US20070275062A1 - Controlled release oxycodone compositions - Google Patents

Controlled release oxycodone compositions Download PDF

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Publication number
US20070275062A1
US20070275062A1 US11/728,983 US72898307A US2007275062A1 US 20070275062 A1 US20070275062 A1 US 20070275062A1 US 72898307 A US72898307 A US 72898307A US 2007275062 A1 US2007275062 A1 US 2007275062A1
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Prior art keywords
oxycodone
mg
hours
controlled release
mean
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US11/728,983
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Benjamin Oshlack
Mark Chasin
John Minogue
Robert Kaiko
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Benjamin Oshlack
Mark Chasin
Minogue John J
Kaiko Robert F
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Priority to US08/081,302 priority Critical patent/US5549912A/en
Priority to US08/618,344 priority patent/US5656295A/en
Priority to US90932897A priority
Priority to US48190900A priority
Priority to US09/784,888 priority patent/US20010008639A1/en
Priority to US09/933,411 priority patent/US20020018810A1/en
Priority to US10/163,484 priority patent/US20030099704A1/en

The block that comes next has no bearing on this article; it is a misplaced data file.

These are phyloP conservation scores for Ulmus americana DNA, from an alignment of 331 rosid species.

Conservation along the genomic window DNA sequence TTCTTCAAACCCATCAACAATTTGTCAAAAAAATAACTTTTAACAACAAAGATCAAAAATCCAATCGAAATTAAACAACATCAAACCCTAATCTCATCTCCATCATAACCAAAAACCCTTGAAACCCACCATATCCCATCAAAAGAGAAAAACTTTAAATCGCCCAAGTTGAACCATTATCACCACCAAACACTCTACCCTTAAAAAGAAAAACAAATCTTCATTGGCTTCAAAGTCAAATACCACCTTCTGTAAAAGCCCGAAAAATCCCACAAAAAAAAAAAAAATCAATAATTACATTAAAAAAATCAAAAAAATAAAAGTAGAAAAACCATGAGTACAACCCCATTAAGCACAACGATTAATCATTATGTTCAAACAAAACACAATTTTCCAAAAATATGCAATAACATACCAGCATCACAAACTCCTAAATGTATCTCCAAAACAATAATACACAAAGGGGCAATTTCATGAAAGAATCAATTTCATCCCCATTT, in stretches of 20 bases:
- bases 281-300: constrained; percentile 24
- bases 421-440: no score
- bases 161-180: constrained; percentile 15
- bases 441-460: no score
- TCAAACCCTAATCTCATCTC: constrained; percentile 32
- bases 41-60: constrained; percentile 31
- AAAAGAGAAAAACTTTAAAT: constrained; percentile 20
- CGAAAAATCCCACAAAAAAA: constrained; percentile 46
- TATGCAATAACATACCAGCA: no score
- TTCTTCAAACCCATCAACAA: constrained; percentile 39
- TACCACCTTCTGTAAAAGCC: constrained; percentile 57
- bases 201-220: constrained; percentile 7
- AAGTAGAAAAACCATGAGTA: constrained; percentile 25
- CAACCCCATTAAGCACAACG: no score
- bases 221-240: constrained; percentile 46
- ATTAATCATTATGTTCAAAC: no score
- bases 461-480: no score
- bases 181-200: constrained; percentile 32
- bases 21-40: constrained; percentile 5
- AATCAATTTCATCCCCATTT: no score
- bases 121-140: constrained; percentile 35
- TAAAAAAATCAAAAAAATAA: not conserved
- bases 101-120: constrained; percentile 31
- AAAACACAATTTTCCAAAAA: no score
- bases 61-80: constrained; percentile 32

Priority to US11/207,144 priority patent/US20060057210A1/en
Application filed by Benjamin Oshlack, Mark Chasin, Minogue John J, Kaiko Robert F filed Critical Benjamin Oshlack
Priority to US11/728,983 priority patent/US20070275062A1/en
Publication of US20070275062A1 publication Critical patent/US20070275062A1/en
Application status is Abandoned legal-status Critical

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    • AHUMAN NECESSITIES
    • A61MEDICAL OR VETERINARY SCIENCE; HYGIENE
    • A61KPREPARATIONS FOR MEDICAL, DENTAL, OR TOILET PURPOSES
    • A61K31/00Medicinal preparations containing organic active ingredients
    • A61K31/33Heterocyclic compounds
    • A61K31/395Heterocyclic compounds having nitrogen as a ring hetero atom, e.g. guanethidine, rifamycins
    • A61K31/435Heterocyclic compounds having nitrogen as a ring hetero atom, e.g. guanethidine, rifamycins having six-membered rings with one nitrogen as the only ring hetero atom
    • A61K31/47Quinolines; Isoquinolines
    • A61K31/485Morphinan derivatives, e.g. morphine, codeine
    • AHUMAN NECESSITIES
    • A61MEDICAL OR VETERINARY SCIENCE; HYGIENE
    • A61KPREPARATIONS FOR MEDICAL, DENTAL, OR TOILET PURPOSES
    • A61K9/00Medicinal preparations characterised by special physical form
    • A61K9/20Pills, tablets, discs, rods
    • A61K9/2072Pills, tablets, discs, rods characterised by shape, structure or size; Tablets with holes, special break lines or identification marks; Partially coated tablets; Disintegrating flat shaped forms
    • A61K9/2077Tablets comprising drug-containing microparticles in a substantial amount of supporting matrix; Multiparticulate tablets
    • A61K9/2081Tablets comprising drug-containing microparticles in a substantial amount of supporting matrix; Multiparticulate tablets with microcapsules or coated microparticles according to A61K9/50